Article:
This Woodcut Exhibit Is Just Too Quirky to Miss: ‘Booger Stew’ - OZY | A Modern Media Company

WHY YOU SHOULD CARE

Because it’s your chance to enjoy the downward spiral of America in art form. 

Printmaker Tom Huck is the type of man who really doesn’t give a damn what you think. Case in point: The tagline for his St. Louis–based online independent printshop, Evil Prints, is “Disgusting the masses since 1995.”

Huck specializes in woodcuts. The ancient printmaking technique, which originated in China in the fifth century, flourished during the Renaissance after paper was developed, and it led to the widespread circulation of religious imagery, playing cards and postcards for the masses. Drawing comparisons to both 18th-century English printmaker William Hogarth and American cartoonist Robert Crumb, Huck has cranked out dark and comedic pieces of art with titles like The Hillbilly Kama SutraThe Bloody Bucket and The Transformation of Brandy Baghead. Combining satire, violence and obscenity in a palatable form, Huck’s technical prowess has led to his work being permanently housed at the Whitney Museum of American Art.

Huck sums up his work as being “about hillbillies doing bad shit.”

Huck’s newest piece, a monumental woodcut titled Electric Baloneyland, premieres at this year’s New York Print Week, as part of the Booger Stew: The Monumental Triptychs of Tom Huck exhibition. The three-panel, 86-by-108-inch chiaroscuro woodcut is a disturbing portrayal of America in all its Trumpisms, outlandishness and faux-carnival atmosphere. The first panel of Electric Baloneyland depicts Uncle Sam blowing his brains out with the likes of the Klan and the National Rifle Association riding Donald Trump’s wacky roller coaster. Panel two portrays a withering Lady Liberty mermaid being fish-hooked at a noodling competition. The third panel, Assasi-Nation Station, is a carnival shooting gallery with the worst dictators of the 20th century as targets. Huck likens it to a game of Whac-a-Mole. “If you hit one dictator, another one’s going to pop up in its place. Just because that’s the way it is.”

 

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Huck combines satire, violence and obscenity in his pieces.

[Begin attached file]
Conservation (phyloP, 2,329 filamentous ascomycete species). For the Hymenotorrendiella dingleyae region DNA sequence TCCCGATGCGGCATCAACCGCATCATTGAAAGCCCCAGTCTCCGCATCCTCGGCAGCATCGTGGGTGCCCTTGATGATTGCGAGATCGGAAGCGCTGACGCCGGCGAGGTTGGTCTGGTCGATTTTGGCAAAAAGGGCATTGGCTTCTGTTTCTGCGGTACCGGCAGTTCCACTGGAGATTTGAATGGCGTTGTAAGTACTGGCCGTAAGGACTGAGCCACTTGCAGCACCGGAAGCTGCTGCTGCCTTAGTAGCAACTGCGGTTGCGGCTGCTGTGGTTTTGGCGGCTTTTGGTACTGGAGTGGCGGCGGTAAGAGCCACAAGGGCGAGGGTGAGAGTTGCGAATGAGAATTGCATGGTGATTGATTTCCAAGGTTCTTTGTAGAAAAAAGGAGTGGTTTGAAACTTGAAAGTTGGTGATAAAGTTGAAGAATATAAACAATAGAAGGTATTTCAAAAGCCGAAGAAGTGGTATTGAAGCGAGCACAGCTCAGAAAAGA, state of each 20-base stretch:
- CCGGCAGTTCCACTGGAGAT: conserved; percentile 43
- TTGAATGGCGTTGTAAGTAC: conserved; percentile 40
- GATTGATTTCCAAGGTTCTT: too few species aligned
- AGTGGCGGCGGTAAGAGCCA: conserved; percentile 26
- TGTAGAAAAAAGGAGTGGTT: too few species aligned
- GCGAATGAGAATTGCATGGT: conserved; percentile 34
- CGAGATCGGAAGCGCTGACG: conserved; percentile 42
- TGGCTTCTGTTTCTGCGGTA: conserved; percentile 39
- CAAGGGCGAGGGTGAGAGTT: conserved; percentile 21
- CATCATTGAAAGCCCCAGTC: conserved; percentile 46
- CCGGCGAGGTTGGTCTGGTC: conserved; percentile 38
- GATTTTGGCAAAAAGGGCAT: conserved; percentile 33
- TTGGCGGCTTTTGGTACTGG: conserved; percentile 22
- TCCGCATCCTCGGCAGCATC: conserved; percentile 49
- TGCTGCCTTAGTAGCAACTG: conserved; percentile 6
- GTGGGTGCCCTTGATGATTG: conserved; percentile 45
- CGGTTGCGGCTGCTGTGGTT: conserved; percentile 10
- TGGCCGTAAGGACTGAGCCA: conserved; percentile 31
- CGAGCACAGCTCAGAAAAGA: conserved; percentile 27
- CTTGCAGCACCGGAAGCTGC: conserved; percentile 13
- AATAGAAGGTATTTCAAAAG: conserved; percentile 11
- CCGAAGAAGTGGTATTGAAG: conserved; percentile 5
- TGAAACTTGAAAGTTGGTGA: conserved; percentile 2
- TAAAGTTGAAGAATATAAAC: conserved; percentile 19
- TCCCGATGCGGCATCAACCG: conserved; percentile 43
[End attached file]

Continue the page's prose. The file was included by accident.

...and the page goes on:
Source COURTESY OF TOM HUCK

The product of four years of work, Electric Baloneyland was titled and planned way before Trump declared he was running for president, Huck notes. “But that climate was there. It really hasn’t changed that much,” he says. Huck sums up his work as being “about hillbillies doing bad shit,” and while that’s still relevant, he feels that he has moved into broader-based social commentary, with more allegory and metaphor. “It’s the suits doing bad stuff; it’s sports doing bad stuff; it’s Joe Blow on the street doing bad stuff.” Electric Baloneyland is a kind of mixture of all that: imagery that represents the downward spiral of American culture as played out at the local county fair of Huck’s childhood.  

C.G. Boerner is a well-respected art dealership known for its work with major museums and private collectors worldwide since 1826. It holds several exhibitions a year, but usually the featured artists are long dead. Huck holds the honor of being the only living person to have his work shown at the gallery. The work of James Abbott McNeill Whistler, an artist from America’s Gilded Age, is also showing during the New York Print Week exhibition.  

“The fact that [C.G. Boerner is] giving it their stamp of approval means the world to me,” Huck says. “I want to be a part of that family tree of great social commentators through print.”

Booger Stew: The Monumental Triptychs of Tom Huck runs from Oct. 26 to Nov. 22, at the C.G. Boerner gallery in Chelsea’s art district.

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